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Fertility Preservation and Assisted Reproductive Technologies Do Not Impact Cancer Recurrence Rates in HR+ Breast Cancer Patients: A Look at the POSITIVE Trial

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Mason Walker
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Fertility Preservation and Assisted Reproductive Technologies Do Not Impact Cancer Recurrence Rates in HR+ Breast Cancer Patients: A Look at the POSITIVE Trial

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The POSITIVE Trial Outcomes

Presented at the San Antonio Breast Cancer Symposium, the POSITIVE trial brings encouraging news for hormone receptor (HR)-positive breast cancer patients wishing to bear children. The study revealed that fertility preservation and/or assisted reproductive technologies (ART) do not have a negative impact on the three-year cancer recurrence rates among patients who paused endocrine therapy to become pregnant. This finding is a significant milestone in the fertility counseling of young breast cancer patients.

Fertility Preservation and the Risk of Recurrence

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One of the crucial findings of the POSITIVE trial (NCT02308085) is that individuals with HR+ breast cancer could pause endocrine therapy for up to two years to become pregnant, without increasing the risk of recurrence. This discovery counters previous concerns that pausing endocrine therapy might heighten the risk of cancer recurrence. Moreover, the use of fertility preservation and ART did not impact the three-year cancer recurrence rates for these patients.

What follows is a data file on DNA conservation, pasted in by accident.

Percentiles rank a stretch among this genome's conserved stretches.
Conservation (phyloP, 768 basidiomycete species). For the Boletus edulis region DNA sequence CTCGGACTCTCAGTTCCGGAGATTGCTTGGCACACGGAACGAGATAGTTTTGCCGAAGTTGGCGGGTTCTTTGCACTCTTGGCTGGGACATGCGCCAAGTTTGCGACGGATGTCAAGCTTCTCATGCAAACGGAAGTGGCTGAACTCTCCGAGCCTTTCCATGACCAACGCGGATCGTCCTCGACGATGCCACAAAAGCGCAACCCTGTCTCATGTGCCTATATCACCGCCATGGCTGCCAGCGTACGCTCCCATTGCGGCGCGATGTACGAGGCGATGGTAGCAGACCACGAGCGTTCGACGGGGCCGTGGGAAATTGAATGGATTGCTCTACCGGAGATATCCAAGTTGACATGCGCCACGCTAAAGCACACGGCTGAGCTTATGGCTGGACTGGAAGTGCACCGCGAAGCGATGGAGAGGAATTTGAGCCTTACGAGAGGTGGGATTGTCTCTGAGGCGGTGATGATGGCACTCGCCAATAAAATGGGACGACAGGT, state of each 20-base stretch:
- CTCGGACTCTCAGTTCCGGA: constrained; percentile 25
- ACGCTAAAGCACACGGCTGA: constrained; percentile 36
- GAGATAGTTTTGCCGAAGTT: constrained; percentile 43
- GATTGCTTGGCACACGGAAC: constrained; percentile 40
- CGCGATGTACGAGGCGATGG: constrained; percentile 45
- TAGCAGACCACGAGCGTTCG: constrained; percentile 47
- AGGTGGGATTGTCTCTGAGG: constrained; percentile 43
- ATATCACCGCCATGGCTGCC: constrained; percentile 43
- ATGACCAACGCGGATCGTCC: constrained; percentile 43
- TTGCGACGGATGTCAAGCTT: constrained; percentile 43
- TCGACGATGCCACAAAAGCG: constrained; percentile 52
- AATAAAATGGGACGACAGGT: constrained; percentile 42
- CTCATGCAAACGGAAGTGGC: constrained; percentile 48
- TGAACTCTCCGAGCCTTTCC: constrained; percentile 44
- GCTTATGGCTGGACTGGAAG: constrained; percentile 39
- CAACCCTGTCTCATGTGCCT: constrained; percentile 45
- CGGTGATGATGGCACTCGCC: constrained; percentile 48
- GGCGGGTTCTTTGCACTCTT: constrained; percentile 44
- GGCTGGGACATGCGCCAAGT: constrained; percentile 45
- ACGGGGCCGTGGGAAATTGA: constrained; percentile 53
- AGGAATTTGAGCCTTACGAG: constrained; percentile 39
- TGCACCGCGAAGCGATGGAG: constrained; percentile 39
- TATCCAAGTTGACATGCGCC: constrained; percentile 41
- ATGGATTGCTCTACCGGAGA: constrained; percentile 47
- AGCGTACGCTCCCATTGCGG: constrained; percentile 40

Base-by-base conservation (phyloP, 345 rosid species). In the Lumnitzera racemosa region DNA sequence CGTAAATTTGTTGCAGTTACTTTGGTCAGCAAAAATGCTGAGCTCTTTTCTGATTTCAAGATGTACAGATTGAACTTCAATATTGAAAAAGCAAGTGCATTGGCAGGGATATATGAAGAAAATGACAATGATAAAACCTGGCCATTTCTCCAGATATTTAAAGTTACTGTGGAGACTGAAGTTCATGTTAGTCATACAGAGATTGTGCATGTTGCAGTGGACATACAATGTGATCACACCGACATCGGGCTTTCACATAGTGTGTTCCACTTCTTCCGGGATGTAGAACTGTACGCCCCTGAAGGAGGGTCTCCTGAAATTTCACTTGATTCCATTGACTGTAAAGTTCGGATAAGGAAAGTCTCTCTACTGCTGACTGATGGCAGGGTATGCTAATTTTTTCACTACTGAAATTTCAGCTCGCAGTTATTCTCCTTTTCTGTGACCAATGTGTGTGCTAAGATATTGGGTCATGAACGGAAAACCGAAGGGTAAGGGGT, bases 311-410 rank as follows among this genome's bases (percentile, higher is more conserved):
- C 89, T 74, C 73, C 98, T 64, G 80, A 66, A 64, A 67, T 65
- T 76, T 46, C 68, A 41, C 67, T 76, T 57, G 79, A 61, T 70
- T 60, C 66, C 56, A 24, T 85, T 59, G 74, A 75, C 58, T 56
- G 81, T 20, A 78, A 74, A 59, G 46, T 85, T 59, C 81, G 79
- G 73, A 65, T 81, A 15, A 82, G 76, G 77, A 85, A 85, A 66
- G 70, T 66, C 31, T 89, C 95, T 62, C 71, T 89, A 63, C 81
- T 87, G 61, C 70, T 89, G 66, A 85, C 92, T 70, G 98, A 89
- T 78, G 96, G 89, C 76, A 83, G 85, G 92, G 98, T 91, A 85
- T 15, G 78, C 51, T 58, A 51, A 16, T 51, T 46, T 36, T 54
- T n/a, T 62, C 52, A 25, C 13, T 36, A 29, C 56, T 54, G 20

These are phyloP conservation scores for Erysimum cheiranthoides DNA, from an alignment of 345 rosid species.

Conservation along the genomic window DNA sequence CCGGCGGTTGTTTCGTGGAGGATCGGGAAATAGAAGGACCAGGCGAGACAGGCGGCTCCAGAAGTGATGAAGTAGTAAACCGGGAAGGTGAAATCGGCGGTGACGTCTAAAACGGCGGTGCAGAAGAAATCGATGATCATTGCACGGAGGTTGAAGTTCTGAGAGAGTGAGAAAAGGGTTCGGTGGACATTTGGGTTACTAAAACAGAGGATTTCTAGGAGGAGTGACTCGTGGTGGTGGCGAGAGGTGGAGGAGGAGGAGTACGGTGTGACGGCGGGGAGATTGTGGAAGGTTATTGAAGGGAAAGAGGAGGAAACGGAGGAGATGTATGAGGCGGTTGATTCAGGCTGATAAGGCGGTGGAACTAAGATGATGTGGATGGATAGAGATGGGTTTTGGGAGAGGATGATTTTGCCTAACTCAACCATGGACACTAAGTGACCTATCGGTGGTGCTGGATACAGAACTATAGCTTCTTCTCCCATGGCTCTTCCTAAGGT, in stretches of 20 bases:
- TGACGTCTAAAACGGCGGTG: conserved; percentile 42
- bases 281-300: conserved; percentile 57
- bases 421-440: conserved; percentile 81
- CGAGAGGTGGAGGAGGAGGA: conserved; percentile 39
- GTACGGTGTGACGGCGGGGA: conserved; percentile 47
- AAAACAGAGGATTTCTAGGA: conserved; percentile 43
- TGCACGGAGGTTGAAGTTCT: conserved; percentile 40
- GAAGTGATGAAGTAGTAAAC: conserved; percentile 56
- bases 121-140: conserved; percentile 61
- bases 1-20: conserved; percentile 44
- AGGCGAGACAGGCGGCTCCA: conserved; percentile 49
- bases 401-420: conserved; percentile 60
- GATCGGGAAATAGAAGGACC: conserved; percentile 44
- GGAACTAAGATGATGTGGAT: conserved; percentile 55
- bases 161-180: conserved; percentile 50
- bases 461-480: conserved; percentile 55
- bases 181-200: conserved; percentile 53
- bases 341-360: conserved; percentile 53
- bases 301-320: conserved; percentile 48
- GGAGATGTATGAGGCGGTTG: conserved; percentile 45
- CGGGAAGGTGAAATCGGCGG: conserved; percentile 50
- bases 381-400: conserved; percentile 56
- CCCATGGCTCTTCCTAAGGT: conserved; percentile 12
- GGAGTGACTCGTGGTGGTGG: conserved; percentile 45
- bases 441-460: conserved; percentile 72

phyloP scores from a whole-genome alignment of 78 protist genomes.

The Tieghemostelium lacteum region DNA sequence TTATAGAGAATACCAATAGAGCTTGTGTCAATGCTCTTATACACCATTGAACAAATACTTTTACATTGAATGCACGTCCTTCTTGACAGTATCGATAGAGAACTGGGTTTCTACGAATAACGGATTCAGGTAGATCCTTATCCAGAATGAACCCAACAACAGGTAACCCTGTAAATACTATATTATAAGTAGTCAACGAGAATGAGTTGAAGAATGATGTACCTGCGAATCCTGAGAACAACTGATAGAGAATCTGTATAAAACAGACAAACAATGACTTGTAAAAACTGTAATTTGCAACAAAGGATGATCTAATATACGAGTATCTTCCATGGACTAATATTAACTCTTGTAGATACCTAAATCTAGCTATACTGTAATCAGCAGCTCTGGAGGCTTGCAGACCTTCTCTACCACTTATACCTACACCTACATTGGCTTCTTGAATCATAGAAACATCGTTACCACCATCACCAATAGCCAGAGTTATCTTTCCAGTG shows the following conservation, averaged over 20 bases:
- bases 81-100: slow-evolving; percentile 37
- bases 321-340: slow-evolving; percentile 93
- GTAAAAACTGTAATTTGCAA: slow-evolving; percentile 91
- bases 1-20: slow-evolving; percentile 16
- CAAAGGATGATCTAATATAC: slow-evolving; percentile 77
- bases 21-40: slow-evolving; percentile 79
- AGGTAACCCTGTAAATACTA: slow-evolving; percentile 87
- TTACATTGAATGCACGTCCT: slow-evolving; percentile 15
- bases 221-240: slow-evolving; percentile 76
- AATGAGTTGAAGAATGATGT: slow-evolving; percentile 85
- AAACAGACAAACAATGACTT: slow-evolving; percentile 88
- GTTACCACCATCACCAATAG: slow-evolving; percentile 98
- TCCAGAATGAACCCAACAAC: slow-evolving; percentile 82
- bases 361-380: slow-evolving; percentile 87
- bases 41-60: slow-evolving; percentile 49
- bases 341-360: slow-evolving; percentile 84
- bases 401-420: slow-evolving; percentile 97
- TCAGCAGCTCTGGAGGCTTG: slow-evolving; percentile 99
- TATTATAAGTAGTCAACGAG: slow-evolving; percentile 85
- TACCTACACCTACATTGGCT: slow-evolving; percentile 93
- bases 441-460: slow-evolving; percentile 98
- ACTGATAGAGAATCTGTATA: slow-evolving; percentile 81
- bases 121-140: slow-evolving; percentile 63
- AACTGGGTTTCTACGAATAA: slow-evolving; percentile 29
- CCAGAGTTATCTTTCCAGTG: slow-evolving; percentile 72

The Role of Age and Cryopreserved Embryo Transfer

The study also found that younger age and cryopreserved embryo transfer were the factors most associated with higher chances of pregnancy. Interestingly, ovarian stimulation for cryopreservation, which precedes cryopreserved embryo transfer, was not associated with worse disease outcomes. This suggests that these fertility preservation methods can be safely used without causing adverse effects on the course of the disease.

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Impact on Menstrual Cycles and Time to Pregnancy

Most patients who had amenorrhea at trial entry saw their menstrual cycles return within six months of pausing endocrine therapy. This is a positive indicator for those patients who wish to conceive post-treatment. Furthermore, the type of adjuvant endocrine therapy the patient had received had no impact on the time to pregnancy. This implies that patients can choose the type of adjuvant endocrine therapy best suited to their needs without worrying about it affecting their fertility timeline.

A Milestone in Fertility Counselling for Breast Cancer Patients

The findings of the POSITIVE trial provide valuable insights for fertility counseling of young breast cancer patients. It gives them hope that they can safely pause endocrine therapy, use fertility preservation methods or ART, and conceive without adversely affecting their disease outcomes. In a world where cancer often seems like a sentence, these findings bring a ray of hope for patients who dream of motherhood.

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